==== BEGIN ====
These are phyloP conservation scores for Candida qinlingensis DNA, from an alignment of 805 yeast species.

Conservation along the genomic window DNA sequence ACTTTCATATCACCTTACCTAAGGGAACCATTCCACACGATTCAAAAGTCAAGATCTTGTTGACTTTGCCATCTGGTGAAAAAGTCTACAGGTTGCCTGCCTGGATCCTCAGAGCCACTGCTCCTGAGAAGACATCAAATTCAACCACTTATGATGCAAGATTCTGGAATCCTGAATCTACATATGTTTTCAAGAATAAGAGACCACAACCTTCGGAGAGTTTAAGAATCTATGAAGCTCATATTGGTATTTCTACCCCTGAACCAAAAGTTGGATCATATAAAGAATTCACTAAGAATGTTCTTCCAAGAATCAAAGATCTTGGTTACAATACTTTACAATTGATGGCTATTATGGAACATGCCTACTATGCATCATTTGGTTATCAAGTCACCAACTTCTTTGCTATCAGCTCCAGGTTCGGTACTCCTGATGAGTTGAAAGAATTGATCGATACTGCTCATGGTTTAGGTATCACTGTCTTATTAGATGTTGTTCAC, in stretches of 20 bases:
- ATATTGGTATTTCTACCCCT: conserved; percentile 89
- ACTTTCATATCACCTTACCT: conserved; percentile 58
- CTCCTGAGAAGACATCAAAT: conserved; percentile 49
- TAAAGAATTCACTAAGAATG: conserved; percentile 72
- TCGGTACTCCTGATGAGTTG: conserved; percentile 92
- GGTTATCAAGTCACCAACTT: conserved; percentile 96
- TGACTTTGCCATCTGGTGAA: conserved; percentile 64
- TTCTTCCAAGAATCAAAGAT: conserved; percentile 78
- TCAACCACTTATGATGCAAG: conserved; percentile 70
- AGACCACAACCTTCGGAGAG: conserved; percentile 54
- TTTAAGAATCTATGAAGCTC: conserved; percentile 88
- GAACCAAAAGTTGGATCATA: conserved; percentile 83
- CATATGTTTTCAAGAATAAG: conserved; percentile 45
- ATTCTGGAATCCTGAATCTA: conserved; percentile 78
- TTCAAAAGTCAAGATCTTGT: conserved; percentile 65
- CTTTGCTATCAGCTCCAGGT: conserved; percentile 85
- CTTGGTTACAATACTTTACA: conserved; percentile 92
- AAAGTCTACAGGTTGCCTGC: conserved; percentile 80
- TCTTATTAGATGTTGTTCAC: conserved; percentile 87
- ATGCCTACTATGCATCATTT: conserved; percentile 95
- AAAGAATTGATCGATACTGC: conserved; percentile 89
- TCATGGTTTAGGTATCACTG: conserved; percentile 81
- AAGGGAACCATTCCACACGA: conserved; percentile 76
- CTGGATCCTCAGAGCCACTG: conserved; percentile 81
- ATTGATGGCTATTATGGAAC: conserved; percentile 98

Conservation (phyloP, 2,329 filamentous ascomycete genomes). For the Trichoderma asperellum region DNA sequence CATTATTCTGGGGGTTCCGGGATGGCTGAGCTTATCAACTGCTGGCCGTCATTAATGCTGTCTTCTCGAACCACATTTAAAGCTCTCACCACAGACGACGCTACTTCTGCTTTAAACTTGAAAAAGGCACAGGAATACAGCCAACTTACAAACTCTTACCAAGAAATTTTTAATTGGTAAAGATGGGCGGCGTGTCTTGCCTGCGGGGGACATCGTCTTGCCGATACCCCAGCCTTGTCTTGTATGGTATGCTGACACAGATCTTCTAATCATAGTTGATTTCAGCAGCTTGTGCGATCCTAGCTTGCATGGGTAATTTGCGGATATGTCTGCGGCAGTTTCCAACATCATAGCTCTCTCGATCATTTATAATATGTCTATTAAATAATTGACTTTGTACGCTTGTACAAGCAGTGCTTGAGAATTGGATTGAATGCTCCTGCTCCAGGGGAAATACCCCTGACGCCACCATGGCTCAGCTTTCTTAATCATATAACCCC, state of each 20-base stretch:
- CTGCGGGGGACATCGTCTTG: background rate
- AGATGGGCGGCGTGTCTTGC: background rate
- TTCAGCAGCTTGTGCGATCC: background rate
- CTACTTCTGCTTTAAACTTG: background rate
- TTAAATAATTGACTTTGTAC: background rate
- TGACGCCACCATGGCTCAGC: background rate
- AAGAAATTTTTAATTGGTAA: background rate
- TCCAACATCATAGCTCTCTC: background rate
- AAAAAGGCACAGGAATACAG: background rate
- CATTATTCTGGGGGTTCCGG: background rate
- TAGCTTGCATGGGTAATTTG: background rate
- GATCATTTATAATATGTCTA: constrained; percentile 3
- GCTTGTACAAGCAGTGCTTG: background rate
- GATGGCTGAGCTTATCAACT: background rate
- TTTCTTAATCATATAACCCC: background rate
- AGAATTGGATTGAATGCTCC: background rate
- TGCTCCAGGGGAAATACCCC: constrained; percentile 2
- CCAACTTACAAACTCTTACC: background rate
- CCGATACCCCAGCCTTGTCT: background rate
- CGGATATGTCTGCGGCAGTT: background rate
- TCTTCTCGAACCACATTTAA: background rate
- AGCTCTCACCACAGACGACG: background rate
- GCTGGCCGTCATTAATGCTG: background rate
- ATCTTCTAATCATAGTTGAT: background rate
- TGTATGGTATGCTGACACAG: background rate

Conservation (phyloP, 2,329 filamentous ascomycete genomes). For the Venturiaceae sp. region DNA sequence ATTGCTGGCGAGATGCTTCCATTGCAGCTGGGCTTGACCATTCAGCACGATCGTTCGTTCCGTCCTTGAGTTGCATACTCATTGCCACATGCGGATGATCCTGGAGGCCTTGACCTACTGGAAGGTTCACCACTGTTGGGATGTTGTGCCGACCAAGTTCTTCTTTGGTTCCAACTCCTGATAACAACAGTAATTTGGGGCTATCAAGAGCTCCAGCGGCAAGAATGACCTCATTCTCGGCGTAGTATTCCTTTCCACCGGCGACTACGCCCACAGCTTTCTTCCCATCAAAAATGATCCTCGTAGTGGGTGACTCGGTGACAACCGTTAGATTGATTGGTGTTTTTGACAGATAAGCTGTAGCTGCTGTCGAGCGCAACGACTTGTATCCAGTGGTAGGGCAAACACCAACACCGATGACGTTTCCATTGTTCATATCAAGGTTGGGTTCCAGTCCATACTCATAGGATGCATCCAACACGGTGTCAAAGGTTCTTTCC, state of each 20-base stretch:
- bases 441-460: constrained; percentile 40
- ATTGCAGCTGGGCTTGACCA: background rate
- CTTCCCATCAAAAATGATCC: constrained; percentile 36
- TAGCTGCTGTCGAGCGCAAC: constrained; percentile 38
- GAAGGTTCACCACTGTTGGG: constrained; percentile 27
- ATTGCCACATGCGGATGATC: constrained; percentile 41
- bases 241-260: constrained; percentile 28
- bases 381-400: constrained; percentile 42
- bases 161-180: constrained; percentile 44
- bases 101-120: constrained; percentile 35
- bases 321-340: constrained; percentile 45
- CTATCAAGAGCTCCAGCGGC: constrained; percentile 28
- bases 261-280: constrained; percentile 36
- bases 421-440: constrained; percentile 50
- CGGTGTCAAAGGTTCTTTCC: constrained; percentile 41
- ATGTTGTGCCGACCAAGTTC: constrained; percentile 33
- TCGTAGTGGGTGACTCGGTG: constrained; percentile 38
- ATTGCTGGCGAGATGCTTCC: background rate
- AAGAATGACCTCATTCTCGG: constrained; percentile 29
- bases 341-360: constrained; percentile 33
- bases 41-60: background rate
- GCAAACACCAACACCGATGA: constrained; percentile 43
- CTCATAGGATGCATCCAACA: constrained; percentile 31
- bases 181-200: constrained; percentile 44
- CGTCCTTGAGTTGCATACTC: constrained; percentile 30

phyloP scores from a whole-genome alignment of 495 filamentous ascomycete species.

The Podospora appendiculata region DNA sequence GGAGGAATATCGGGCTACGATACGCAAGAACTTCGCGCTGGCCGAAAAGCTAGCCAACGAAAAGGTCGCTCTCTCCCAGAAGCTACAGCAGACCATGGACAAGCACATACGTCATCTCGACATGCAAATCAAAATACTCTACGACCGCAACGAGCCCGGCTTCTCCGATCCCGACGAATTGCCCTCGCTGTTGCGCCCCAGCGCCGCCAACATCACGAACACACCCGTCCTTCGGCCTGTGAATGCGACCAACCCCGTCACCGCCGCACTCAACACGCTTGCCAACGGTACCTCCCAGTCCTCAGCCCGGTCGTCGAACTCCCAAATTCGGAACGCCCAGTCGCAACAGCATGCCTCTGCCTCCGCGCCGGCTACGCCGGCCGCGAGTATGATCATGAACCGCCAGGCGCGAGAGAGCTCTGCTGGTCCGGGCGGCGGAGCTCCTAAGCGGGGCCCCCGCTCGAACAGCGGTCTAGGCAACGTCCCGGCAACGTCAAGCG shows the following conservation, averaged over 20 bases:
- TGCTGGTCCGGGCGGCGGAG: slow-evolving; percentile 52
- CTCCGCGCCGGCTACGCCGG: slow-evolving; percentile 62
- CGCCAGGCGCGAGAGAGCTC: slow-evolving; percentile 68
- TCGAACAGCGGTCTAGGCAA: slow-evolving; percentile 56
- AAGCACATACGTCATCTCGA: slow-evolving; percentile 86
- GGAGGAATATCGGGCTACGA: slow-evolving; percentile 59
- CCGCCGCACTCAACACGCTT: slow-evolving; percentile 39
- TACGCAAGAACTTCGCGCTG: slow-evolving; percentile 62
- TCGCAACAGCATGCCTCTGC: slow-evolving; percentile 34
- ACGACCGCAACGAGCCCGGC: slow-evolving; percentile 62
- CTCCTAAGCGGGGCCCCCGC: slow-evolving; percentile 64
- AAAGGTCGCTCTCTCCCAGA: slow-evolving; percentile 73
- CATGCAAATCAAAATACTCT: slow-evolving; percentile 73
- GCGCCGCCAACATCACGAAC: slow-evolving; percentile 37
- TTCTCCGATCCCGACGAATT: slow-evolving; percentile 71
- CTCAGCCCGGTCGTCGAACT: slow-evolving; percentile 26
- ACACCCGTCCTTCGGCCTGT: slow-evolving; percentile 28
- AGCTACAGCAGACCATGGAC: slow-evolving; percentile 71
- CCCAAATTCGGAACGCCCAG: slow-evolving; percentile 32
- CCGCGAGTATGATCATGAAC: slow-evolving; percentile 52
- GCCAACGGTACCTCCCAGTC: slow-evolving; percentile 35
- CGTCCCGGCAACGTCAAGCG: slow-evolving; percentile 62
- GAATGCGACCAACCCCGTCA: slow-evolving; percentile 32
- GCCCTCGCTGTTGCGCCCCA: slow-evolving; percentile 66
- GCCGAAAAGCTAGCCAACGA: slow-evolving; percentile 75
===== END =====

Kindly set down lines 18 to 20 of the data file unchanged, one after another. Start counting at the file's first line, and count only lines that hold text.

- CTTTGCTATCAGCTCCAGGT: conserved; percentile 85
- CTTGGTTACAATACTTTACA: conserved; percentile 92
- AAAGTCTACAGGTTGCCTGC: conserved; percentile 80